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Thursday, 24 September 2020 19:20

On-Camera Interview Tips

Written by Elizabeth Flood, Marketing & Communications Manager
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One of the great things about our Community Channel shows is how our producers are always finding new and interesting guests. From Innovation Showcase to Cognitum, many of our Community shows regularly feature fascinating people, including experts in their respective fields.


But what makes for a good on-camera interview? Here are some tips to ensure the conversation flows.


Chat Before the Interview 


Give yourself some time to speak briefly with the guest before the interview. That way you can prepare them for what you might ask and how the interview will flow. You’ll also get an idea to how they speak and what they're most excited to talk about. By having a quick preliminary chat, you can avoid any unpleasant surprises during the interview itself. 


Make Sure the Camera Captures Their Whole Face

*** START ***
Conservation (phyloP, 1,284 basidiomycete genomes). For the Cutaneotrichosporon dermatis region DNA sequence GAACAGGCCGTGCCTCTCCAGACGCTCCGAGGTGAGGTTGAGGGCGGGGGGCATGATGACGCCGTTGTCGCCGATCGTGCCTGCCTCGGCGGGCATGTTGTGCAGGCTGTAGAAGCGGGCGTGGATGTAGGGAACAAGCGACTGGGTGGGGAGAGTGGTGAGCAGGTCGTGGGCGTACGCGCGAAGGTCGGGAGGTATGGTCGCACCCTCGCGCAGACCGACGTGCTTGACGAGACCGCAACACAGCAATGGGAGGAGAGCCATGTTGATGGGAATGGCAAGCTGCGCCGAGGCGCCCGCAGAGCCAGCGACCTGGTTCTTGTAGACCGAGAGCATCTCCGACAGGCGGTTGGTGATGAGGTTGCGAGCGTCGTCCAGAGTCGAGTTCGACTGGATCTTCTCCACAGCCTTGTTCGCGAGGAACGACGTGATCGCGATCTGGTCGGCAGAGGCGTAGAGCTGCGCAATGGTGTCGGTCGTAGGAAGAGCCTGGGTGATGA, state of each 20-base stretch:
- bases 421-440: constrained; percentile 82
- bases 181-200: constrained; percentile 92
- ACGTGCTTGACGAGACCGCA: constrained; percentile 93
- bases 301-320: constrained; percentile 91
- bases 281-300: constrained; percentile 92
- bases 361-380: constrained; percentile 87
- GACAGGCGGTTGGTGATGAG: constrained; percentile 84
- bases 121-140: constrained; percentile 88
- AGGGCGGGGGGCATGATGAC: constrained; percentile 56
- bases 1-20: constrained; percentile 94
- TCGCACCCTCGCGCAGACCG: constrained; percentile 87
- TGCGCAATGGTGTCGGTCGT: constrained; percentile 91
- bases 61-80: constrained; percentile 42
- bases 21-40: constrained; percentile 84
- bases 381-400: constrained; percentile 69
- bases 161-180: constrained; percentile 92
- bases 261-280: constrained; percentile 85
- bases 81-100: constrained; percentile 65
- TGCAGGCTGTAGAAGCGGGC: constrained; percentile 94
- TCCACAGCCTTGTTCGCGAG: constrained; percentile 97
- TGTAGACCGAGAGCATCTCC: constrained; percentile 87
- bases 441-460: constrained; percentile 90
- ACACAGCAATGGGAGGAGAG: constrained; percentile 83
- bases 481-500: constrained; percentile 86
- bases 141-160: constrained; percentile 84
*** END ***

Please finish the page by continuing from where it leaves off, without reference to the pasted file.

This tip is especially important for those who are conducting interviews over Zoom. Before you start the interview, make sure your guest is completely in the frame of the camera and that their camera is not too high or too low (see our earlier blog post about video conferencing for tips on this). If you're shooting in the studio you may also want to have the guest's hands in the frame because many people also express themselves through hand gestures.


Poetic Lines InterviewElizabeth Lund interviews guest Ben Berman on Poetic Lines.


Ask Open-Ended Questions 


Try to avoid asking just yes or no questions. You want to keep your guest talking so you have plenty of material for the show. If you do find yourself wanting to ask a yes or no question, think about trying to rephrase it.  So instead of asking your guest “Do you like being a doctor?” you can instead rephrase to “What’s it like being a doctor?” or something similar. 


Try Not to Interject


In a normal conversation, you might say things like “yes” or “mhm” to encourage someone to keep talking, but when you’re on camera those sounds might be picked up by your microphone and drown out the guest. It might also cause your guest to pause and lose their train of thought. Try to stick to nodding instead to show your guest you’re listening.  


Stay Flexible 


You never know where a conversation might go. While it’s good to be prepared with your questions, you might find that your guest ends up having way more to say about one subject than another. If you pursue the topics that your guest seems most interested in, you’ll keep them engaged. An engaged guest leads to an engaged audience.

Read 1766 times Last modified on Friday, 25 September 2020 13:06

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